Bottom line: Sales is all about healthy competition. Remove the competition and you may end up removing sales.

© IMB Enterprises, Inc. & Ira Michael Blonder, 2011 All Rights Reserved

11
Jun

Use Surrogate Websites to Covertly Test Markets While Under the Radar

Web 1.0 and Web 2.0 offer opportunities for testing markets while a business remains “under the radar”. For example, within the realm of Web 1.0 options, a surrogate website can be built and outfitted with content to test a market. This tactic is rich with benefits. Consider that a domain name can be registered anonymously, thereby insulating the domain owner from public scrutiny. If online marketing techniques are successfully brought to the task, then this surrogate website can be made popular within a target market segment and, at precisely the right time, either the anonymity of domain ownership can be dropped and site visits, visitors, etc can cleanly transfer over to the core business or, once again at precisely the right time, the surrogate website can be de-emphasized and shut down should the core business decide to abandon the market effort. As well, various market assumptions can be tested from a distance, as required. Contrary positions can be juxtaposed within a surrogate website effort, or, if resources are available, contrary positions can presented via a number of differing surrogate websites.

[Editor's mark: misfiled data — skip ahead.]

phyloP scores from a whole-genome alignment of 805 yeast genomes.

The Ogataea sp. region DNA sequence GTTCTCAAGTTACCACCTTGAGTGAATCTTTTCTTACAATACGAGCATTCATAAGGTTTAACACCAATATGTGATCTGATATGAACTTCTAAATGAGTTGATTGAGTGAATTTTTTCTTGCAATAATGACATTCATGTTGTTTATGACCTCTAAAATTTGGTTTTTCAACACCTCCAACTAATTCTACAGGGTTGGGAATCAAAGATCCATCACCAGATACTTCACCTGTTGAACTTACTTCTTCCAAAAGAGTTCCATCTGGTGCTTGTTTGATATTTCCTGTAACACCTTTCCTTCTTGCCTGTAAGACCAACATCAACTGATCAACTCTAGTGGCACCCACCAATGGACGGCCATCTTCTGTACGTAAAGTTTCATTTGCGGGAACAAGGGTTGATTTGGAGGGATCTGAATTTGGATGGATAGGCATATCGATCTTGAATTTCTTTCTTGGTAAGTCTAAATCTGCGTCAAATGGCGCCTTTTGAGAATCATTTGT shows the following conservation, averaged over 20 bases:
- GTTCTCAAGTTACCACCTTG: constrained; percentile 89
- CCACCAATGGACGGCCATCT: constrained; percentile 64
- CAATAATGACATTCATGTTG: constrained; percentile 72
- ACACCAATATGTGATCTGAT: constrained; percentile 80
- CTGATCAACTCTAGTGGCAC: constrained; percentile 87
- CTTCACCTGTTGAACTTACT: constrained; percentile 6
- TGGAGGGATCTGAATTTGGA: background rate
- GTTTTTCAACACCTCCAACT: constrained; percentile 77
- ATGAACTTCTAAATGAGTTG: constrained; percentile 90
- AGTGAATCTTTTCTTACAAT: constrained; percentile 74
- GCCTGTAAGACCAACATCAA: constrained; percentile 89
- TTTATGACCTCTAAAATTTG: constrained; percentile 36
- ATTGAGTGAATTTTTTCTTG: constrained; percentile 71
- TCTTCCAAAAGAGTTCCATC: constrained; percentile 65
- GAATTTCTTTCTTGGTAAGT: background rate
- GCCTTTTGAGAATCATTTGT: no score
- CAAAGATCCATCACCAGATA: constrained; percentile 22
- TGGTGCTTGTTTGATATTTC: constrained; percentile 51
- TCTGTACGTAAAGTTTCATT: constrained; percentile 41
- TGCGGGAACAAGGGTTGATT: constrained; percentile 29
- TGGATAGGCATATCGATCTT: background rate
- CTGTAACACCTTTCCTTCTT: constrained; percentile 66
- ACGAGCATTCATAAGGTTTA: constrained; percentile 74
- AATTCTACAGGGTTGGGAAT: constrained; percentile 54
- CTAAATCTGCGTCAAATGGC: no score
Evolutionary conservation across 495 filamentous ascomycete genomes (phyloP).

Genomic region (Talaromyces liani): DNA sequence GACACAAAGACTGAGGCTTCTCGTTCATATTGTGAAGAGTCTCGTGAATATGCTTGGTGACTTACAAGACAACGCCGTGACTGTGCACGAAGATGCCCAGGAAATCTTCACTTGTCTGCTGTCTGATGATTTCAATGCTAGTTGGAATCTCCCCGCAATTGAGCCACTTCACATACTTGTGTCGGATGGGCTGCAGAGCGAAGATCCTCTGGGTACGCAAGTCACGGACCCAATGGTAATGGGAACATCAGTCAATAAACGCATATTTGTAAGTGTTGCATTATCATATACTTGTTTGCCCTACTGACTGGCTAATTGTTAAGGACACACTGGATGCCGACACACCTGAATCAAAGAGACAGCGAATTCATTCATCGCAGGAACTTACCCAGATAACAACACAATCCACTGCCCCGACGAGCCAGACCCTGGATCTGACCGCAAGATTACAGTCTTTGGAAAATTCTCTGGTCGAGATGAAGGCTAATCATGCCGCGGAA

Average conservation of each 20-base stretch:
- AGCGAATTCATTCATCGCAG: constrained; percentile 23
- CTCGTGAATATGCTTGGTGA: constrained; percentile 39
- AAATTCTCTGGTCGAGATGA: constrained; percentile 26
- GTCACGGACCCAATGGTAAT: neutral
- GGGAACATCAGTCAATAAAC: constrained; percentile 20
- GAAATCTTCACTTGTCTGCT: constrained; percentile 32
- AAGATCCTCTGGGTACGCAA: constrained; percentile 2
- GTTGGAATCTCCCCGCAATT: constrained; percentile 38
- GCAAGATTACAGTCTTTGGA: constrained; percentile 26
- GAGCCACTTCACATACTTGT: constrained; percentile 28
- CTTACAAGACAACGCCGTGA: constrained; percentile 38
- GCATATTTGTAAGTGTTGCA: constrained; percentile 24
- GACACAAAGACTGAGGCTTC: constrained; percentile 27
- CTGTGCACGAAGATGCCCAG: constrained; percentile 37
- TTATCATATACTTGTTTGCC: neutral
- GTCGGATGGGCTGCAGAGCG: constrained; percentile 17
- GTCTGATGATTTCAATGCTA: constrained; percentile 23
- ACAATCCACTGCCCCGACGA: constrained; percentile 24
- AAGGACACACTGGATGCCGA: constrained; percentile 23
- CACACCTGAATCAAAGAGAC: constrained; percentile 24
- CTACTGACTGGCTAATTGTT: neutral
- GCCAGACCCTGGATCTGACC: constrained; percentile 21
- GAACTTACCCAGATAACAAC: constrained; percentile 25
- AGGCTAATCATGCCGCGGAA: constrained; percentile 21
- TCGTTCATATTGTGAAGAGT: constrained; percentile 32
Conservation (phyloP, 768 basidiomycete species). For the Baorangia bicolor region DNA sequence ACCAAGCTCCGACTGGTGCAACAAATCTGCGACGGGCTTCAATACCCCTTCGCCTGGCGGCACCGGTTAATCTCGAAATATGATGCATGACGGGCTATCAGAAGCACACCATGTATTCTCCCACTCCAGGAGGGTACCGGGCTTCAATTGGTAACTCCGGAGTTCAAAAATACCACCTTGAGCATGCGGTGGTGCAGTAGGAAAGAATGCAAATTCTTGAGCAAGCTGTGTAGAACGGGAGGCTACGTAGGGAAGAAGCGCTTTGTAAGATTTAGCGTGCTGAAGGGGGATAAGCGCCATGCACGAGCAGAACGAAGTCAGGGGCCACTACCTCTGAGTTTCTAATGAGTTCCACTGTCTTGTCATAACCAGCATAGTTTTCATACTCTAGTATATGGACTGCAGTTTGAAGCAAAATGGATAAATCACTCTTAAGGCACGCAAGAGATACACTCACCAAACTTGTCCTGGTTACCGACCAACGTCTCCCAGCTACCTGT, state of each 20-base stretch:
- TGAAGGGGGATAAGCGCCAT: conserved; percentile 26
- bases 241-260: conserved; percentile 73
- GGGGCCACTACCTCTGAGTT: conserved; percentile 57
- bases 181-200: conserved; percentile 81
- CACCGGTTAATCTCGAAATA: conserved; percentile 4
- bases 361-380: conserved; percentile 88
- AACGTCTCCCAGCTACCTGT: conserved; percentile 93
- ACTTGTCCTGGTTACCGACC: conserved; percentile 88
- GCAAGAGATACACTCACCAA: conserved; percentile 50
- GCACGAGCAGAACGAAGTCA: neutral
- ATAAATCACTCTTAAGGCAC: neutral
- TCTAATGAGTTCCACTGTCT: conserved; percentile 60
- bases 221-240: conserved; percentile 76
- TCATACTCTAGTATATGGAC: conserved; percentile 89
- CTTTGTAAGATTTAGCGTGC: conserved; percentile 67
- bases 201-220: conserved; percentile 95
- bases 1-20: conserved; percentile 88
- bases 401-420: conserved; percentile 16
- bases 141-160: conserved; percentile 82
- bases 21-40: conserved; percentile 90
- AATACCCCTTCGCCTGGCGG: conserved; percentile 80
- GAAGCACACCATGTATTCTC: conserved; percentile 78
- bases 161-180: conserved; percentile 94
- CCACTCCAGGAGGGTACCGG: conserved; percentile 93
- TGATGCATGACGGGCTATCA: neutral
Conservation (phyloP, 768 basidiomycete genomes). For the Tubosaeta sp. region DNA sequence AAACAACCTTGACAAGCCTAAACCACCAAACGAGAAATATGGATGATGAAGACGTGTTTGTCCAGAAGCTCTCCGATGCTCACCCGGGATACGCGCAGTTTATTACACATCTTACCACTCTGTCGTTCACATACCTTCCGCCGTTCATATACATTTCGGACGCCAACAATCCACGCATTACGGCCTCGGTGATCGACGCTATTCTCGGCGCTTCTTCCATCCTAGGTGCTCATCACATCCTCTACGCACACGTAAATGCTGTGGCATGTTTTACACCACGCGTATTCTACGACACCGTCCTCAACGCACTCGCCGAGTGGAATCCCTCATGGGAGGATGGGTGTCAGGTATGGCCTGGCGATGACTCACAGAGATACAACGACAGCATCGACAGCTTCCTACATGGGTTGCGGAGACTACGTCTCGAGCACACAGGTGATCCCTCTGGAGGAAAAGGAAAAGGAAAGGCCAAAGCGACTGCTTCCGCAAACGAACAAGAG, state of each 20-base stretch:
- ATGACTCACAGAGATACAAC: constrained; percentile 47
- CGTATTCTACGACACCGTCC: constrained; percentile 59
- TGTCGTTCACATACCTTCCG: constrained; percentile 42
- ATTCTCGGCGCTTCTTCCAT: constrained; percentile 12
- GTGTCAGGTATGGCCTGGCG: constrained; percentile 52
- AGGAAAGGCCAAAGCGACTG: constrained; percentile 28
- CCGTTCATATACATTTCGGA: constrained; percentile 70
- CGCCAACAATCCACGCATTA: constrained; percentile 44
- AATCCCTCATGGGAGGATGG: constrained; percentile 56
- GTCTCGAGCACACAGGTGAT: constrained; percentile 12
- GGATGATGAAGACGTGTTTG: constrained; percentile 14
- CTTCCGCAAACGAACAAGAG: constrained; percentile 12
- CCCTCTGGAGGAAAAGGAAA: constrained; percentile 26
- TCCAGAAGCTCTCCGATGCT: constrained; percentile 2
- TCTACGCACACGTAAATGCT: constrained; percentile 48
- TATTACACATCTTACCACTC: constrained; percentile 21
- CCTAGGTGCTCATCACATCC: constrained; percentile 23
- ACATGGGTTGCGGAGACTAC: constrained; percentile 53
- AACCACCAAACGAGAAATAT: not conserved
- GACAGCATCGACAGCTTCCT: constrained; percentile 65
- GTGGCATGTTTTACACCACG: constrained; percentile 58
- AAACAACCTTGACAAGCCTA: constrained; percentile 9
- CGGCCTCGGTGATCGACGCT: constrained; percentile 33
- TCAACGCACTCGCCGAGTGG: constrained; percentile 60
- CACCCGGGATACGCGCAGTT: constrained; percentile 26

Adding Web 2.0, social media, features can contribute, substantially, to the amount of useful information collected from the surrogate website(s) exercise. For example, efforts can be made to encourage visitors to register with the website to participate in a range of activities including discussions, news, opinions, ratings, etc. The registration process will deliver email addresses, company names, etc. As well, social media features can be made either overtly available or covertly available to registered users only. The end result of either approach will be to render site visitors into something of a sample group to whom planned offerings can be presented to determine their viability before commitments are made to definitely move in one direction or another.

In fact, there are few reasons not to move forward with surrogate websites once a CEO is ready to test market assumptions. This is especially the case for businesses offering complex products for enterprise business customers. Within a plain-talking privacy policy to which registrants have agreed, information willingly submitted by site visitors can be studied and used, as required, to make informed decisions about product and market direction. Finally, the actual intended planned position of the business within the market can be formulated based on information gained through a successfully orchestrated surrogate phase for product marketing.

The drawbacks of using surrogates including inadvertently stimulating competitors to enter a market that they would otherwise ignore. As well, discussions, and other social features can produce negative results if left unattended and/or poorly managed. But the benefits are great, especially when one considers the exit options inherent to this approach should markets lose their allure.

© IMB Enterprises, Inc. & Ira Michael Blonder, 2011 All Rights Reserved